- Identifying labour shortages as a potential future issue,
- Discussing technologies and fuel choices for future oil sands development (e.g., gasification, cogeneration, geothermal), and
- Highlighting impacts of potential environmental policies (e.g., cap-and-trade legislation).
In terms of the supply outlook, concerns were raised about the likelihood of an in-service date of 2019 for as of yet unknown, large East Coast offshore oil field.
The projection for nuclear facilities was the main area for stakeholder feedback. The preliminary analysis calls for the development of two new nuclear facilities in New Brunswick. Some stakeholders felt that the development of one or more of these facilities would not be possible within the timeframe of the analysis given the long lead times for the Environmental Impact Assessment. The preliminary analysis also forecasts a nuclear facility in Alberta. Some stakeholders thought that other technologies would be more likely to go forward, including natural gas or clean coal. Other stakeholders felt that if a nuclear reactor were to go ahead in Western Canada that it would most likely be situated in Saskatchewan.
Wind capacity was also an area of feedback. Some participants felt that the amount of installed wind capacity projected by 2020 was optimistic. This was based on the fact that Canada has to compete globally for the supply of wind turbines. Another concern raised was the uncertainty surrounding integration costs of wind on transmission lines.
Stakeholders also drew attention to unintuitive results for power generation in 2009-2010. Preliminary results show a decrease in hydropower generation in this timeframe coinciding with the economic recession and falling electricity demand. Given the low incremental cost of hydropower, it is more likely that other, less economically-efficient plants would be impacted.
Finally, stakeholders noted that they would like to see the need for additional investment in transmission highlighted in the final report.
The Reference Case Scenario consultations afforded the NEB the opportunity to gather valuable insights from a wide cross-section of Canadians. The input received was enlightening and provided significant value to the final report. In response to the feedback received, revisions to the Reference Case analysis were undertaken. The NEB thanks the many interested participants who again contributed to the success of the final report.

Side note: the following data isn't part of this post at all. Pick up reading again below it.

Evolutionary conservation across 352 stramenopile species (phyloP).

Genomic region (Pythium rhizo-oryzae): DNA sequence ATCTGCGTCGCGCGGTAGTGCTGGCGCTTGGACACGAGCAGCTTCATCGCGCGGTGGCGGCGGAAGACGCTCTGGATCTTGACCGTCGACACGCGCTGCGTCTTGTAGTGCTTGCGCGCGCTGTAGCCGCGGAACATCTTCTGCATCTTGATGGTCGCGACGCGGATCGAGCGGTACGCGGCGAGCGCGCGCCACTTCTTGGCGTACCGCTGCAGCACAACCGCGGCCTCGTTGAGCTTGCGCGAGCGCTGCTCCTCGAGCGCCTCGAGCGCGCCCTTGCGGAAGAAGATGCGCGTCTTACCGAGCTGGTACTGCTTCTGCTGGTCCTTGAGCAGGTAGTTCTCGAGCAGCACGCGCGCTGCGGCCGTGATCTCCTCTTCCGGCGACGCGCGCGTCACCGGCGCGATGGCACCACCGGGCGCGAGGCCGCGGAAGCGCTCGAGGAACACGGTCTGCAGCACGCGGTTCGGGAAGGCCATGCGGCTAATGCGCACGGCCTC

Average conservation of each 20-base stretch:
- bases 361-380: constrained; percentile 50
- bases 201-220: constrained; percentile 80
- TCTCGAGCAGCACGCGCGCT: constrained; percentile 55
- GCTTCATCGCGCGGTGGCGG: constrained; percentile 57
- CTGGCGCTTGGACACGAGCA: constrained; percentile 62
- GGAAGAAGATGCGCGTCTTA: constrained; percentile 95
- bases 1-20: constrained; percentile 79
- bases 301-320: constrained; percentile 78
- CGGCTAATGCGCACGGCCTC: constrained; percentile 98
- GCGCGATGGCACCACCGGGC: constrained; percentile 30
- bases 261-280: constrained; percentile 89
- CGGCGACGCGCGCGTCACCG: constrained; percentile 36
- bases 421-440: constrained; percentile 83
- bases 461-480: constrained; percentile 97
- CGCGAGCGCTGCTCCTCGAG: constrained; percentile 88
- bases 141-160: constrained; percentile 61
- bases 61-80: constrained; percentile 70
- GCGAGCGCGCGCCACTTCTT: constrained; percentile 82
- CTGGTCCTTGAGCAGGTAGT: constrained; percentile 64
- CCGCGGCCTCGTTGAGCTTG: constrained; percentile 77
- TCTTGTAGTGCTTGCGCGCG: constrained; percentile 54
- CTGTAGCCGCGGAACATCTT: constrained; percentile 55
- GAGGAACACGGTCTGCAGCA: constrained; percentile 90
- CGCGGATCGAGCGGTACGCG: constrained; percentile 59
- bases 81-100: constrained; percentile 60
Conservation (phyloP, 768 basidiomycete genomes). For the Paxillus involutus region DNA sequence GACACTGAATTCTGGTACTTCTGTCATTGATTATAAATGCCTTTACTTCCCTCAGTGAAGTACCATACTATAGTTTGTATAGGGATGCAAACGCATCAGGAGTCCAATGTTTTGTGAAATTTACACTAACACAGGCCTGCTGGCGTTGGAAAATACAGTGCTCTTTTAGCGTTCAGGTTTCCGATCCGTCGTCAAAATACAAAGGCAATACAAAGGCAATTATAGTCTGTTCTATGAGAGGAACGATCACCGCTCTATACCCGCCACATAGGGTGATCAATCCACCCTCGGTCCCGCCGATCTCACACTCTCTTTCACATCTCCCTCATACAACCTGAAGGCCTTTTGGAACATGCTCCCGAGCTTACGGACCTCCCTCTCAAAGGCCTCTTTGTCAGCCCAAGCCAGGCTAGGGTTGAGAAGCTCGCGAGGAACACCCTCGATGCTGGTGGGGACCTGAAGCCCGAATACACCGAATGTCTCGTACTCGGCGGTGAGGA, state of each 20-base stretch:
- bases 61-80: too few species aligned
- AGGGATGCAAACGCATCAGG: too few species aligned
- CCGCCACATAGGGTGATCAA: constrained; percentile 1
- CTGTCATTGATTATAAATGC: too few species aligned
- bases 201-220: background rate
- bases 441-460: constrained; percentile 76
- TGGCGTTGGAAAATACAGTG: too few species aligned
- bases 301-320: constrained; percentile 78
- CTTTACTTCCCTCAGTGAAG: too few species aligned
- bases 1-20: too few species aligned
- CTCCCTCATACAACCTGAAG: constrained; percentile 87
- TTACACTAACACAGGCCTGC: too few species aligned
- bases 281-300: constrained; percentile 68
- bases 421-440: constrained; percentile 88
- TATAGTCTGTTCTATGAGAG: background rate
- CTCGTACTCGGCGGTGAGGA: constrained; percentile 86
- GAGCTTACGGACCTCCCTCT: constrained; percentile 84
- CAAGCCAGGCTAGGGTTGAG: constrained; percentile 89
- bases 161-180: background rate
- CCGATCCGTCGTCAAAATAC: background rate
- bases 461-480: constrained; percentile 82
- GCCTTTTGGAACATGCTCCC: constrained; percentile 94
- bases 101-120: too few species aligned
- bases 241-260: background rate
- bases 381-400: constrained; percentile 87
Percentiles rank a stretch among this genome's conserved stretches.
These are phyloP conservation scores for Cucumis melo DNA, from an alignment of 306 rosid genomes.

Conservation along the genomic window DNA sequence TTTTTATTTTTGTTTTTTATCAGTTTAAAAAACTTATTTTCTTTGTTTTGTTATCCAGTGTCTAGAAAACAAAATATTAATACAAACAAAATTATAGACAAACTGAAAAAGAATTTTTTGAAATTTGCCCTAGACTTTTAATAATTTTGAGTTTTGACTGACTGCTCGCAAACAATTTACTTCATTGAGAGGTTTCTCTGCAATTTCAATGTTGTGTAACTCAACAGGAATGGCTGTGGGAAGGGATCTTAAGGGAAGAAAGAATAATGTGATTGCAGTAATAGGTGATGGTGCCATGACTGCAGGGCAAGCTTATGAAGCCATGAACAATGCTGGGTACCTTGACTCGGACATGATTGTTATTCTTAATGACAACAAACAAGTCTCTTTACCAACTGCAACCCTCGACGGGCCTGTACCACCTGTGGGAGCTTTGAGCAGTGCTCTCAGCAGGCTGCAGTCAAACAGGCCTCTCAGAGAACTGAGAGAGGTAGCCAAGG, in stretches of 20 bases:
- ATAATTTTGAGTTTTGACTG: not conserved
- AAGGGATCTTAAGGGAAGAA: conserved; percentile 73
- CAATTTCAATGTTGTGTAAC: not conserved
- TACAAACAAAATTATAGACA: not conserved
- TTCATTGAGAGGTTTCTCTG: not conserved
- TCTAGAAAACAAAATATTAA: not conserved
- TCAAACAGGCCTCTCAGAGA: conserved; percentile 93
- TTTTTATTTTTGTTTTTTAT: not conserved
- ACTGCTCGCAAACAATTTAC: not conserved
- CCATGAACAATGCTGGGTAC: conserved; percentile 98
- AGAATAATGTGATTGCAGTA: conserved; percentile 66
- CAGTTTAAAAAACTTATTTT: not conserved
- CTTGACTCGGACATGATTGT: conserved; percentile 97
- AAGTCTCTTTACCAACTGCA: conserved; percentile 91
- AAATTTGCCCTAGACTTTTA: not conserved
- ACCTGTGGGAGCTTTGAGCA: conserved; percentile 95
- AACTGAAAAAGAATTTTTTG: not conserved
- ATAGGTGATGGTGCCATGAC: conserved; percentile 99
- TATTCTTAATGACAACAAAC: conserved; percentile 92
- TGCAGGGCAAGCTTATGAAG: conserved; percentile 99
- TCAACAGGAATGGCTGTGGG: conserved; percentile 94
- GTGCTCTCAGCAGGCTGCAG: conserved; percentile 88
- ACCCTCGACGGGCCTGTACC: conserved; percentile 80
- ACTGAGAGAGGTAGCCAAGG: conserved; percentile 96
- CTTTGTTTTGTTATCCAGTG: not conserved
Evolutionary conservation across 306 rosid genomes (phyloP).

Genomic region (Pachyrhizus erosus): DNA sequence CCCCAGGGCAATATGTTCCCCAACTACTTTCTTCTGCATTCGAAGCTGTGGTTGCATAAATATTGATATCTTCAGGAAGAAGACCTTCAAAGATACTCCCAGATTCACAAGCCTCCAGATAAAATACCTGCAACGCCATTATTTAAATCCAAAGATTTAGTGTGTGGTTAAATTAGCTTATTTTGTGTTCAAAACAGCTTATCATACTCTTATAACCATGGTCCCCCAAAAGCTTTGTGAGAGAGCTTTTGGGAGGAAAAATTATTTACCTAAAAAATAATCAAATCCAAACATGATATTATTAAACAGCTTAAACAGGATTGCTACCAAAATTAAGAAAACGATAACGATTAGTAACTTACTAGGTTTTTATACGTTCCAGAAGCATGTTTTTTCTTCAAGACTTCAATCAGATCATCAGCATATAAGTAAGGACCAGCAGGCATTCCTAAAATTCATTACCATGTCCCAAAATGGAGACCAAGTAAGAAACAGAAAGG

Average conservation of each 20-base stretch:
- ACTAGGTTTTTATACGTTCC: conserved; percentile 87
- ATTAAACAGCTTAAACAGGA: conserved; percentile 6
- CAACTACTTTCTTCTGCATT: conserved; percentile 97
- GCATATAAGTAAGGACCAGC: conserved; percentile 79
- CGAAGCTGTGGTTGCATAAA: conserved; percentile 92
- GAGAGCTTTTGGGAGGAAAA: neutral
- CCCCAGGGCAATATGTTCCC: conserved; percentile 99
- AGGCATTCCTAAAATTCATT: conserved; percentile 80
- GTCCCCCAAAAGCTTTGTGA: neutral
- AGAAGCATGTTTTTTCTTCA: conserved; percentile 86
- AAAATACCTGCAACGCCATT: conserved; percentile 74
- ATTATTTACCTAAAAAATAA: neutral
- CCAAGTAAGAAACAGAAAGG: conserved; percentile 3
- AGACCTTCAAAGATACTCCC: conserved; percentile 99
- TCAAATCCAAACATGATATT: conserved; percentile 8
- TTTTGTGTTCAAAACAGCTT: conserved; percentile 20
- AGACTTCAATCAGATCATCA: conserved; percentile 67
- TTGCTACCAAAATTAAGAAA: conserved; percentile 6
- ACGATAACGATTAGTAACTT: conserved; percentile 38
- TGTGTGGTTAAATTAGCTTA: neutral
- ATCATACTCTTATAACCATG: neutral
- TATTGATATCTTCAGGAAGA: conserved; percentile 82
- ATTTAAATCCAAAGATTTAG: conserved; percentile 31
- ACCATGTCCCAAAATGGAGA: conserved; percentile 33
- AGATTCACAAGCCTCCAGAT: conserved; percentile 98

List of Participants and Contributors
Alberta Electric System Operator
Alberta Energy Research Institute
Alberta Research Council
Association de l'Aluminium du Canada
Association de l'industrie electrique du
Atlantic Provinces Economic Council
BC Hydro and Power Authority
BC Ministry of Energy, Mines and
Brookfield Renewable Power
Calgary Energy Consultants Ltd.
Canadian Association for
Canadian Association of
Canadian Clean Power Coalition
Canadian Electricity Association
Canadian Energy Pipeline Association
Canadian Energy Research Institute
Canadian Gas Association
Canadian Geothermal Energy Association
Canadian Hydro Power Association
Canadian Hydrogen and Fuel
Canadian Nuclear Association
Canadian Nuclear Safety Commission
Canadian Petroleum Products Institute
Centre for Marine CNG Inc
City of Ottawa
Clean Air Renewable Energy Coalition
Energy Futures Network
Energy Resource Conservation Board
Forward Energy Group Inc
Geological Survey of Canada
Government of North West Territories
Green Party of Canada
Industrial Gas Users Association
Jay Gee Projects Ltd.
Manitoba Science, Technology, Energy and Mines
Ministère des Ressources naturelles et de la Faune
Mouvement Au Courant
National Research Council
Natural Resources Canada
New Brunswick Government
New Brunswick Power Corporation
NOVA Chemicals Corporation
Nova Scotia Department of Energy
Ontario Centres of Excellence for Energy
Ontario Ministry of Energy and Infrastructure
Power Workers' Union
Resource Conservation Manitoba
Saskatchewan Industry and Resources
Saskatchewan Ministry of Energy and Resources
Strategy West Inc.
Terasen Gas Inc.
University of Alberta - Economics
University of Calgary - Institute for Sustainable Energy,
Environment and Economy
Ziff Energy Group